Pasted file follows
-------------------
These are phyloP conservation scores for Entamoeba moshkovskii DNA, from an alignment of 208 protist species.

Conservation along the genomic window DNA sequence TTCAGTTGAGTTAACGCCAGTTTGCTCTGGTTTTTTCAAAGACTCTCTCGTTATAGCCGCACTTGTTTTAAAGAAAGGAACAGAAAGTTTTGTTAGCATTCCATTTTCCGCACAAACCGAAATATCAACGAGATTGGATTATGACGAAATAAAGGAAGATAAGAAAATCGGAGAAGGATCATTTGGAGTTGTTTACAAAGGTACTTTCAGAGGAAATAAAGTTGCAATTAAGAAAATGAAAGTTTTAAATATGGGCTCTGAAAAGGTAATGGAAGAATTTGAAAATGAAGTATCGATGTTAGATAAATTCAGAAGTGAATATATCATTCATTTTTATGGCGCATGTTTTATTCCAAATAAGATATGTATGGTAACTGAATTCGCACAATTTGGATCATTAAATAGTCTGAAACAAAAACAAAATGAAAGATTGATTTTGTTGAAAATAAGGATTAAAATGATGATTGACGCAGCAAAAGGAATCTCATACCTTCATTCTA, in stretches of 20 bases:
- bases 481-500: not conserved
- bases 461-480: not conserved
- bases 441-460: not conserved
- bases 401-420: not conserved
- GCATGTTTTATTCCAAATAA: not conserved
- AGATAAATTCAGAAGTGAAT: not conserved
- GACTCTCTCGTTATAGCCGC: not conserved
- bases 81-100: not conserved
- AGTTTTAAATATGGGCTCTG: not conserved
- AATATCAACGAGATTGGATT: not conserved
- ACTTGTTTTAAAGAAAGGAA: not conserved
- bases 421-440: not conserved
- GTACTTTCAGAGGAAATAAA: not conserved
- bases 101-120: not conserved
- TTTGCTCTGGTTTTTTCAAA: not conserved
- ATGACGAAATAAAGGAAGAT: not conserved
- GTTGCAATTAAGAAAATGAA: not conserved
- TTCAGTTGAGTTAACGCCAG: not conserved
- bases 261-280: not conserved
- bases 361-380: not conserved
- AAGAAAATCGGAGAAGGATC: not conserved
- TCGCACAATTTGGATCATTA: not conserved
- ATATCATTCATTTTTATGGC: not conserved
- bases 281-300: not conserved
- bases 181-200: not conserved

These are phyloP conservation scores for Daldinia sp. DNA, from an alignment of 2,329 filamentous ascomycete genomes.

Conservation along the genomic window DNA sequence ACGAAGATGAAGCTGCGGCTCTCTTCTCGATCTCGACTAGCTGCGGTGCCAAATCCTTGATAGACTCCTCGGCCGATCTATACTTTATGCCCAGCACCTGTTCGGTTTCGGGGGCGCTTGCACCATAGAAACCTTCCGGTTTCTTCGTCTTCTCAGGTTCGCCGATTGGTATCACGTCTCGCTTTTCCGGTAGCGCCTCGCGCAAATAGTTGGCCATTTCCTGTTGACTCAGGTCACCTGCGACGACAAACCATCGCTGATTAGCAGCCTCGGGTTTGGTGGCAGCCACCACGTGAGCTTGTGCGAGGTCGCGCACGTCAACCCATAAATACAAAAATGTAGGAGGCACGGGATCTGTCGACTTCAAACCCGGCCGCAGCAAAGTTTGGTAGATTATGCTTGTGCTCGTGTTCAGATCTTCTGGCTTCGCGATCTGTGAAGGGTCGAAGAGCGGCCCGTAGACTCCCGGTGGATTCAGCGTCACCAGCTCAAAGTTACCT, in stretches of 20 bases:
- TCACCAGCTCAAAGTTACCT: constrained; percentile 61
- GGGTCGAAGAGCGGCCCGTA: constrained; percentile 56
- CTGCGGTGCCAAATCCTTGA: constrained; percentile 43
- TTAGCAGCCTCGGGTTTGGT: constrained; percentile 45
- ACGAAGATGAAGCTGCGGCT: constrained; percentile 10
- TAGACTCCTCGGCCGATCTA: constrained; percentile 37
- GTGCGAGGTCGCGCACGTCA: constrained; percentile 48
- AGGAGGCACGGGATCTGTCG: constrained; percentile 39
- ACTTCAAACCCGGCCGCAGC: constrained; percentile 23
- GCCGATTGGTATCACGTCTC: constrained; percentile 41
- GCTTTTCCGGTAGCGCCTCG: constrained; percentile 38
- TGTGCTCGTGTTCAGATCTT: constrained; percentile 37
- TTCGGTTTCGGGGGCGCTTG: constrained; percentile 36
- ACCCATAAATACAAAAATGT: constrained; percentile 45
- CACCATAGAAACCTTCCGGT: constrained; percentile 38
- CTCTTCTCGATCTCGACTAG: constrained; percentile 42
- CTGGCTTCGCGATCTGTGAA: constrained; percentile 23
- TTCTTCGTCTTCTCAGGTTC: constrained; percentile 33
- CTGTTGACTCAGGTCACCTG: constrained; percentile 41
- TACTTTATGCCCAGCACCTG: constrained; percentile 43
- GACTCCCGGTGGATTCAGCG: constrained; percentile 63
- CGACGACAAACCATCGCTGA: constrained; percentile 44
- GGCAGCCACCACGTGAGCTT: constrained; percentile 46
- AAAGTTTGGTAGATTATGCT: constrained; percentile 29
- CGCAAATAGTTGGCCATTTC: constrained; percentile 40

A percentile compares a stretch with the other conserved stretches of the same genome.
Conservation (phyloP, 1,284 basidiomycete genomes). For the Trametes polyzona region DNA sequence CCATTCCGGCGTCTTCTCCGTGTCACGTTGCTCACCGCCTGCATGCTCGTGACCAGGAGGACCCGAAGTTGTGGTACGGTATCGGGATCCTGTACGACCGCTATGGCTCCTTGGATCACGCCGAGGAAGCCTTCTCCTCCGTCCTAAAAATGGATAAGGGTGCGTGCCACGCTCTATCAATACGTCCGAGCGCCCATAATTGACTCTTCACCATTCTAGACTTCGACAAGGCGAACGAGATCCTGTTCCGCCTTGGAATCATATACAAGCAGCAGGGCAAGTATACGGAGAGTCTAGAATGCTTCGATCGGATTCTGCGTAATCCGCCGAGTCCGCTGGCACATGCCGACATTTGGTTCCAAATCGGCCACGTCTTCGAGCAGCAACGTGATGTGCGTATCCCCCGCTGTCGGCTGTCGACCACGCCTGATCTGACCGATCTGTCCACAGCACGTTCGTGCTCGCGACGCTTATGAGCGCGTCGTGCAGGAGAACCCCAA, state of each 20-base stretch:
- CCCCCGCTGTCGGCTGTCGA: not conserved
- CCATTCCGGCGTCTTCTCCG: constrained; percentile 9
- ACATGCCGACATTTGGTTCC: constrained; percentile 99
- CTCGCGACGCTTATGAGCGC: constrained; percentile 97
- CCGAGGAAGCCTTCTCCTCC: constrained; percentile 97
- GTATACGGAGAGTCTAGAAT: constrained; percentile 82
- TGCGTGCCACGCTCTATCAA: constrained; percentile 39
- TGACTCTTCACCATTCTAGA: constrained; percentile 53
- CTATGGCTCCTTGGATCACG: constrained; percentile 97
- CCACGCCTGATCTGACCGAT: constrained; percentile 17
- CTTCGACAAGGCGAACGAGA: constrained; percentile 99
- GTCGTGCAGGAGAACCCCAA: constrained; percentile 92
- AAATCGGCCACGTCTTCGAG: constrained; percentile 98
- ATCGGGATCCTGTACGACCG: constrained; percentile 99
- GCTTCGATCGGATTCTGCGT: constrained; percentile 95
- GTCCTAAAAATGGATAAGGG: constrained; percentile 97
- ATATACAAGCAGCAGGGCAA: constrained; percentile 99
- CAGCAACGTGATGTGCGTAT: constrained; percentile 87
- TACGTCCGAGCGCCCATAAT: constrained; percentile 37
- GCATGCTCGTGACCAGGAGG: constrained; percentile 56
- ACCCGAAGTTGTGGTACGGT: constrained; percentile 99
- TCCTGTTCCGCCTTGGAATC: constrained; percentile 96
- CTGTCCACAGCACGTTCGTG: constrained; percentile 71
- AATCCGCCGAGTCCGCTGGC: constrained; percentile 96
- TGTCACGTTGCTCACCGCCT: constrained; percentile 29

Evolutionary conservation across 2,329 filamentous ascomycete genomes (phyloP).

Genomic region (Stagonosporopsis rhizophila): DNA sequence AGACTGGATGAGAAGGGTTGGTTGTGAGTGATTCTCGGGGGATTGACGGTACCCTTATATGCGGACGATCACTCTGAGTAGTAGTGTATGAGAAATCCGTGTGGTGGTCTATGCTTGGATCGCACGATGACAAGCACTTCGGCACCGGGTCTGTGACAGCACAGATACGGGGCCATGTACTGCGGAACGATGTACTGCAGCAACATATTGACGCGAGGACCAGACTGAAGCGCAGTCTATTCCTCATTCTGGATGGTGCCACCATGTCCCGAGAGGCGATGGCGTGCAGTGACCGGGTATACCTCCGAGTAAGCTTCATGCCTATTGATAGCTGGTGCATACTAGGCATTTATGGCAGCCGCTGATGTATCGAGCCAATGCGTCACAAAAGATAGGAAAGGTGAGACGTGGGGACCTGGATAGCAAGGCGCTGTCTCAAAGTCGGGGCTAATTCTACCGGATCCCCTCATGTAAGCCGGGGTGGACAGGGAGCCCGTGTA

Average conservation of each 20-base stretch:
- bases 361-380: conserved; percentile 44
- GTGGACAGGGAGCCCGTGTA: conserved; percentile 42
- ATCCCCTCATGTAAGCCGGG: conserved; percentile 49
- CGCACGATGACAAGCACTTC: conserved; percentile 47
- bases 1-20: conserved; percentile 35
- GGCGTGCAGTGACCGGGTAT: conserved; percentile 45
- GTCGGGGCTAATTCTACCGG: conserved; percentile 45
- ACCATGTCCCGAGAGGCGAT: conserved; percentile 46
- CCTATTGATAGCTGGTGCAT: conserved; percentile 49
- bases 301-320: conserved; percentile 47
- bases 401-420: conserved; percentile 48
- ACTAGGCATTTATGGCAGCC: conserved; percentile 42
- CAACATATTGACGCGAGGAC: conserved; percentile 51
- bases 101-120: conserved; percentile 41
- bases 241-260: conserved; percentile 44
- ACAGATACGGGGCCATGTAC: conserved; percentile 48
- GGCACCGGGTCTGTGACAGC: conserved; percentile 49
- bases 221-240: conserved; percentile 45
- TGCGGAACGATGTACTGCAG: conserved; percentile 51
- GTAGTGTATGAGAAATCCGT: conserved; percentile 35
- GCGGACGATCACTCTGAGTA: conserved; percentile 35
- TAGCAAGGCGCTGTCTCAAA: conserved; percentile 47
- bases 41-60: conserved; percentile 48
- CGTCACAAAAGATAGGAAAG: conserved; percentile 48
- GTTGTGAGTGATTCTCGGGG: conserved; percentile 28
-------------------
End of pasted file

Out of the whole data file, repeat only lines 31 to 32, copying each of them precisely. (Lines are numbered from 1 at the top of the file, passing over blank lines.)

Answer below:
- GGGTCGAAGAGCGGCCCGTA: constrained; percentile 56
- CTGCGGTGCCAAATCCTTGA: constrained; percentile 43